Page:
$ TARFILE=~ubuntu/habitat-studio-stage1-$(date -u +%Y%m%d%H%M%S).tar
# Create the tarball
$ tar cf $TARFILE -C /mnt/lfs tools
# Install some Chef Habitat package which provide the extra, static software
$ hab install core/cacerts core/wget-static core/busybox-static core/rq core/hab
$ mkdir -p tools/{bin,etc}
# Create the wget wrapper script
$ cat <<EOF > tools/bin/wget
#!/tools/bin/busybox sh
exec /tools/bin/wget.real --ca-certificate /tools/etc/cacert.pem \$*
EOF
$ chmod 755 tools/bin/wget
# Install the program binaries, symlinks, and certificates
$ cp -p $(hab pkg path core/wget-static)/bin/wget tools/bin/wget.real
$ cp -p $(hab pkg path core/busybox-static)/bin/busybox tools/bin/busybox
$ cp -p $(hab pkg path core/rq)/bin/rq tools/bin/rq
$ cp -p $(hab pkg path core/hab)/bin/hab tools/bin/hab
$ cp -p $(hab pkg path core/cacerts)/ssl/certs/cacert.pem tools/etc/cacert.pem
$ (cd tools/bin && ln -sv ./busybox unzip)
# Append the local </span>tools/<span class="sb"> directory into the tarball and compress it
$ tar --append --file $TARFILE tools
$ xz --compress -9 --threads=0 --verbose $TARFILE
# Copy the tar.xz archive into the </span>tmp/<span class="sb"> directory so that it will be picked
# up by the stage1 Studio later on
$ cp -v ${TARFILE}.xz /tmp/

Freshening The stage1 tarball

Alternatively, from time to time and especially with breaking changes to hab’s core behavior it is a good idea to update the software in the habitat-studio-stage1 tarball, even if that means skipping the work of rebuilding the toolchain.

You can do this work on a Linux distribution such as Ubuntu, or perform these tasks in a Docker container if that's more convenient:

$ docker run --rm -ti -v $(pwd):/src ubuntu:xenial bash

These commands assume you are running in a Docker container and are missing some software:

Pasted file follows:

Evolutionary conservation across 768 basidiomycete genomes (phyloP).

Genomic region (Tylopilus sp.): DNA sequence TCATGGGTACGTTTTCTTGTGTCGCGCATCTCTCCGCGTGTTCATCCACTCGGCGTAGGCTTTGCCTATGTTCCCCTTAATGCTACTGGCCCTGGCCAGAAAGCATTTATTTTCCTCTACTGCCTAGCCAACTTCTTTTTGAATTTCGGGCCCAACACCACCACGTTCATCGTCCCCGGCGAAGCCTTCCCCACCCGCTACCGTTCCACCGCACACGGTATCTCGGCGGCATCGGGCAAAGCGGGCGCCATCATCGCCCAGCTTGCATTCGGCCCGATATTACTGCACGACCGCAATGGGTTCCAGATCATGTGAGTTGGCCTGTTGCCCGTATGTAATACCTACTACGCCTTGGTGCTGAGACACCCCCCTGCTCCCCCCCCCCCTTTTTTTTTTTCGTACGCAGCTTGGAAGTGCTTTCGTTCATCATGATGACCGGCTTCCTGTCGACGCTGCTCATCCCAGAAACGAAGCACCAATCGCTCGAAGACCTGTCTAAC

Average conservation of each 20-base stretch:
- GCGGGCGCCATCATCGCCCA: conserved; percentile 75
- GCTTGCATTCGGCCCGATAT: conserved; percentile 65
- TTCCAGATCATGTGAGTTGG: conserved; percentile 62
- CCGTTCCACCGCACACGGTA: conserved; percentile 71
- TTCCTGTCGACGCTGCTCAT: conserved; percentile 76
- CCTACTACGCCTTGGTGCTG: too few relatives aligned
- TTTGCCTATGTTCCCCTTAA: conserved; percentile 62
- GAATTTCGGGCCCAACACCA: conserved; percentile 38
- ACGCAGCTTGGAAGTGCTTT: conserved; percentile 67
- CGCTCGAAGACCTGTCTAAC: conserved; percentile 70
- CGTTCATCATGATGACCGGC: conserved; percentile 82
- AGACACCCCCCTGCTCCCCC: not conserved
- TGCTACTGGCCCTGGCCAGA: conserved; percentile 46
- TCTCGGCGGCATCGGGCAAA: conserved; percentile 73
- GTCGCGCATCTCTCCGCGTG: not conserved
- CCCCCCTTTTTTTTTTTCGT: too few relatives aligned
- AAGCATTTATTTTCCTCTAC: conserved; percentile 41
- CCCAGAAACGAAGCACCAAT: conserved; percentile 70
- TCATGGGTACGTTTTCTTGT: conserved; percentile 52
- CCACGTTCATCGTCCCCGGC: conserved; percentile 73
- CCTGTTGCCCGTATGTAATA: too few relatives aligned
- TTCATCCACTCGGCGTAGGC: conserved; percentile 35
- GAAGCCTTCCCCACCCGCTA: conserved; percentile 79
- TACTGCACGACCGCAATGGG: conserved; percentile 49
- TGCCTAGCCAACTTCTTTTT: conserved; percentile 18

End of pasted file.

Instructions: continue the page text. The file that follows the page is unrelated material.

# Install xz tools
$ apt-get update && apt-get install -y xz-utils
# Uncompress the tarball and remove old version of hab
$ tarxz=/src/habitat-studio-stage1-20160612022150.tar.xz
$ xz --decompress --keep $tarxz
$ tar --delete --file=${tarxz/.xz/} tools/bin/hab
# Extract new version of hab in correct path structure
$ hart=/src/core-hab-0.6.0-20160701014820-x86_64-linux.hart
$ mkdir -p /tmp/tools/bin
$ tail -n +6 $hart \
| xzcat \
| (cd /tmp/tools/bin && tar x --no-anchored bin/hab --strip-components=7)
# Append new version of hab into tarball
$ (cd /tmp && tar --append --file=${tarxz/.xz/} tools)
# Rename tarball to current date and recompress with xz
$ dst=/src/habitat-studio-stage1-$(date -u +%Y%m%d%H%M%S).tar.xz
$ mv ${tarxz/.xz/} ${dst/.xz/}
$ xz --compress -9 --threads=0 --verbose ${dst/.xz/}

If you upload a new version of this tarball for broader use with the Studio software, it is worth updating the source location in the Studio's hab-studio-type-stage1.sh code (the line with ${STAGE1_TOOLS_URL}). Note that simply to use or test a new tarball with Studio, you should only need to set the following before using hab studio commands: